blue chintz jacket 67
A spaced backstitch secures the outer fabric shoulder piece to the
back and to the top of the sleeve.

Fold in the seam allowances of the remainder of the neckline on the two front pieces.  Then, using le point a rabattre sous la main, finish the neckline from the back of each shoulder to the top of the fronts. (#67-68)

blue chintz jacket 68
Using le point a rabattre sous la main, finish the remainder of the neckline
along the shoulder piece and down the front pieces.

Congratulations, you've just completed your own reproduction of "the Costume Close-up jacket"!  If you do use this tutorial to create something, please send us a link and/or photo - we'd love to see what you make!  And, as always, if you'd like to offer suggestions or corrections to any of these steps, I'm always happy and grateful to receive your input and advice.  :-)

Optional - Making a Stomacher:
1) Because of the gap that remains when the original jacket is laced, Baumgarten speculates that a matching stomacher could possibly have existed.  Of course, it is perfectly acceptable to lace your jacket over your bare stays with only a neck handkerchief filling in behind the laces.  But just in case you'd like to make a stomacher, we'll cover that process here.  It's really quite easy: with your completed jacket laced closed over your stays, meausure the width of the gap at the top and at the waistline.  Also, measure from about 1/4" to 1/2" above the topmost lace (depending on how high your want your stomacher neckline to be) down to wherever you like your stomacher to end below your waistline.  Add 3" to the width measurements and 1/2" to the length measurement.  Using these measurements, sketch a stomacher shape onto a piece of linen lining.  You can choose to make your stomacher with a pointed or rounded bottom; either is accurate for this period.

2) Cut out your stomacher in both linen lining and outer fabric.  As you did to finish the ends of the sleeves and the edges of the jacket, turn the edges of both lining and outer fabric in towards each other, again allowing the outer fabric to be turned ever-so-slightly less than the lining so that it remains visible all the way around when viewed from the lining side of the stomacher.  Using le point a rabattre sous la main, finish the edges of the entire stomacher, and you're done! (#69-72)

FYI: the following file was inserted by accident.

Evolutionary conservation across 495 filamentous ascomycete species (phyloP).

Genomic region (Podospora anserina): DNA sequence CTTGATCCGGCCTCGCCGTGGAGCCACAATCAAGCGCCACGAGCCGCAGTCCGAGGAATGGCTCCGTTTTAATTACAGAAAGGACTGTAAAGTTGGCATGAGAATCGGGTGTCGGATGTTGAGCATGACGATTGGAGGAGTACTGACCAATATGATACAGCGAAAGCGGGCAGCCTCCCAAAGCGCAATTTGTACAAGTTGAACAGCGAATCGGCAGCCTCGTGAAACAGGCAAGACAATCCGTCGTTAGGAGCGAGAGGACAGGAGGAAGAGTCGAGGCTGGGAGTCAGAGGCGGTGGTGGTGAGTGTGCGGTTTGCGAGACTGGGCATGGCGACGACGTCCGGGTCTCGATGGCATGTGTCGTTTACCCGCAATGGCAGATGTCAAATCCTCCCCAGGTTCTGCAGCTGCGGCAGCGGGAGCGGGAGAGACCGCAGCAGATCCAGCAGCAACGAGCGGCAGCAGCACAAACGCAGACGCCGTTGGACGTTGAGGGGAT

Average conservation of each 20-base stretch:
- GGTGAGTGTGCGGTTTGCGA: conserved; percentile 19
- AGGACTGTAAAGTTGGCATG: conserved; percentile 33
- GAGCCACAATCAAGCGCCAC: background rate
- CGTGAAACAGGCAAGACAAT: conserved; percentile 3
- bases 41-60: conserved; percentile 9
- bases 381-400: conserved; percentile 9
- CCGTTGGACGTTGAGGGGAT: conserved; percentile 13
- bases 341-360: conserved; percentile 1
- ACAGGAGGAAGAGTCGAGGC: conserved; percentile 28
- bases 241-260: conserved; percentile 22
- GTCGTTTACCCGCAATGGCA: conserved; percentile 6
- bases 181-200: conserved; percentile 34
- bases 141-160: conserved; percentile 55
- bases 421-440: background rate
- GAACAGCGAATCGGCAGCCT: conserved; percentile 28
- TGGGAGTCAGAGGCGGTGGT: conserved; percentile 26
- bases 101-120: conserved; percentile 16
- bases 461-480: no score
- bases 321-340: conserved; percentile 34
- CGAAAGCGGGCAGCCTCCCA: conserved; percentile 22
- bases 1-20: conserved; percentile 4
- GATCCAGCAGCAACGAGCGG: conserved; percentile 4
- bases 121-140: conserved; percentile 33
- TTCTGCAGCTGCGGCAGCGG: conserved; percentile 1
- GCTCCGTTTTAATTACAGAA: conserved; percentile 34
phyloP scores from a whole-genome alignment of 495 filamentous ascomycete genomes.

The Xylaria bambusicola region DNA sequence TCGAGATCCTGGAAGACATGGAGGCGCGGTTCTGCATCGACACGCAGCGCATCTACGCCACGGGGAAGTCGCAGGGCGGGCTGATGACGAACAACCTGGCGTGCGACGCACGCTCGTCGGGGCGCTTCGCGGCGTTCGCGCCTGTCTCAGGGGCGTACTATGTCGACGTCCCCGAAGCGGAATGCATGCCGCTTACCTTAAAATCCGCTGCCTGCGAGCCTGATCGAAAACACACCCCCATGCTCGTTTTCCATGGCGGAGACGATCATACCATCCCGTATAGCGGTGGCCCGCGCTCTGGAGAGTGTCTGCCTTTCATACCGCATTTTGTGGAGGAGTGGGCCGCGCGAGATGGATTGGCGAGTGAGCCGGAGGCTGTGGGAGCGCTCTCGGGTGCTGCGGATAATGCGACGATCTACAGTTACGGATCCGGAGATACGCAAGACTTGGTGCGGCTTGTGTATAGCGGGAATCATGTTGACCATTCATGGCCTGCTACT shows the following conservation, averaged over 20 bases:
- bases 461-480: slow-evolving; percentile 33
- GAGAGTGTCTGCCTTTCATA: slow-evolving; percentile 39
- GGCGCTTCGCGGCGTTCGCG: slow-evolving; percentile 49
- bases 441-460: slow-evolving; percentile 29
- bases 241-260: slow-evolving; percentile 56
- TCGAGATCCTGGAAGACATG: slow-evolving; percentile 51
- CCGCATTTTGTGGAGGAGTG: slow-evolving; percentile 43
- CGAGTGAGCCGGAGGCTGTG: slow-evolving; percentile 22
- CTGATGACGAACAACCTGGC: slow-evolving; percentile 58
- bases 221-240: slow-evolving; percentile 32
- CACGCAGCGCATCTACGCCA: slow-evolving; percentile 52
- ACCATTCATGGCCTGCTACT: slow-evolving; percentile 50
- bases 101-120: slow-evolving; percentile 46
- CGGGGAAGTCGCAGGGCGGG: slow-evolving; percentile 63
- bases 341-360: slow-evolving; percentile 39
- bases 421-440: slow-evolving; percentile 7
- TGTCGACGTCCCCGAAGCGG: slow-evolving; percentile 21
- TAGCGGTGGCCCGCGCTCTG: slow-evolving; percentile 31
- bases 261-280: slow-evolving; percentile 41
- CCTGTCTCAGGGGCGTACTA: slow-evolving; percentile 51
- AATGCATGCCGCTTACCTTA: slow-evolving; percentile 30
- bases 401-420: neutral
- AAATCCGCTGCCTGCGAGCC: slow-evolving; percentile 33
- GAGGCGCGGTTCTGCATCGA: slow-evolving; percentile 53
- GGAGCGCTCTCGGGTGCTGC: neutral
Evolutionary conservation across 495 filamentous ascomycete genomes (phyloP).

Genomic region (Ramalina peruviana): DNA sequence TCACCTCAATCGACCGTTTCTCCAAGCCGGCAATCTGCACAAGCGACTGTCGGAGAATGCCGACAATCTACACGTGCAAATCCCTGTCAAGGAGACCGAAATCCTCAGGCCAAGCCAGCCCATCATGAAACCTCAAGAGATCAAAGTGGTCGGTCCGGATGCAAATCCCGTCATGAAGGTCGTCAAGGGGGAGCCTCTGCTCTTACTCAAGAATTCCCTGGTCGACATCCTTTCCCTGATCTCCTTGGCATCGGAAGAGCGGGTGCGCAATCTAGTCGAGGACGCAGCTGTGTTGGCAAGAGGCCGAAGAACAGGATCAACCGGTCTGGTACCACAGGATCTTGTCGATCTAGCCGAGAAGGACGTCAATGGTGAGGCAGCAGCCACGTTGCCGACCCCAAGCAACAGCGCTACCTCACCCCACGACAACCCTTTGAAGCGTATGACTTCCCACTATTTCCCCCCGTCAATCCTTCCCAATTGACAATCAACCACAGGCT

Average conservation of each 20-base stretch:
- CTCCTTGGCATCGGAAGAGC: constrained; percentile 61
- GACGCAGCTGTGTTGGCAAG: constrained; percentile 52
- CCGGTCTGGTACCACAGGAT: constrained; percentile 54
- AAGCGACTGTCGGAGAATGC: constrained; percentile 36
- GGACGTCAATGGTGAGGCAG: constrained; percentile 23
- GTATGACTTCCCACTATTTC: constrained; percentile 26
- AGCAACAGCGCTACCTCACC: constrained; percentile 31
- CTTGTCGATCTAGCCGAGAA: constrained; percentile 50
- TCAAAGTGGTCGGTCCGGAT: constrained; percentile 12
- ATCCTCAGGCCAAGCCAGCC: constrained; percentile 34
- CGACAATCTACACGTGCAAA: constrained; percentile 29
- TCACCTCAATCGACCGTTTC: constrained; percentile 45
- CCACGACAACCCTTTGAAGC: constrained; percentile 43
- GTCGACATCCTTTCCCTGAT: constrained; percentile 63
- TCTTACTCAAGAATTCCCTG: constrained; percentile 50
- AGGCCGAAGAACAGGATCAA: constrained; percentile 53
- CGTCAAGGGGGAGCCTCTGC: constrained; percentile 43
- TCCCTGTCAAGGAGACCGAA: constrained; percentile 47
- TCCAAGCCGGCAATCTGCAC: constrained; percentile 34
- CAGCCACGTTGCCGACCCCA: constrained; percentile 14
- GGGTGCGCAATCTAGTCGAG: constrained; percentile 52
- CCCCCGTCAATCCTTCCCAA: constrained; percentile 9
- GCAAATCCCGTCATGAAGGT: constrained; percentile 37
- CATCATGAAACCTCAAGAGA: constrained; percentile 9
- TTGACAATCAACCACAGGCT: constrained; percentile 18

The stomacher edges of both outer fabric and lining folded
in towards each other...

...and finished using le point a rabattre sous la main.

Finishing the look: As I mentioned in the first installment of this tutorial set, one of the things that makes a jacket like this so fun is how versatile it can be: an expensive cotton print can be dressed up with a silk petticoat for a middling- or upper-class "every day" impression, or dressed down with a linen petticoat for a "best" lower class look.  My personal favorite choices with my jacket are the blue/ivory changeable silk taffeta pictured in several of the previous photos, and the ivory silk taffeta in the photo at right (sorry, I didn't get a more scenic one in that petticoat!).  With both petticoats, I laced the jacket with ivory silk taffeta ribbon.  I also have a blue stuff petticoat that coordinates with this jacket (which I haven't actually worn yet!); with something like a wool/silk blend, I could appropriately opt for either the silk ribbon or a "less formal" choice like a narrow cotton or wool tape or cording to lace the jacket.

blue chintz Costume Close-up jacketBecause of the cut of the skirt on this jacket, it is necessary to wear it with some kind of bum roll or pad to achieve the proper, fashionable sillouette.  It also helps the tails "poof" elegantly at the back.  Be sure to cut your petticoat to accomodate the extra bum room (always shape your petticoat from the waistline, not the hemline.  Period petticoats were consistently cut on the straight of grain at the hem).

In the pictures, I've added a cotton lawn neck handkerchief and a fine linen striped cap trimmed in ivory silk taffeta ribbon (the beautiful handwork of Mistress Nicole at Golden Hind Millinery, thank you again!), as well as pearl drop earrings (by Janice Erickson Smith) and a pearl necklace (by Ashley!) to complete the middling-class day wear look.  As always, underneath are my 1780 Diderot stays and two linen petticoats.

The hat and muff featured in the "header" pictures of each of the installments were made to coordinate with this outfit, as I used the leftover bits of blue/ivory silk from my petticoat as trimmings.  If you're curious about these accessories, check back for the next Threaded Bliss post!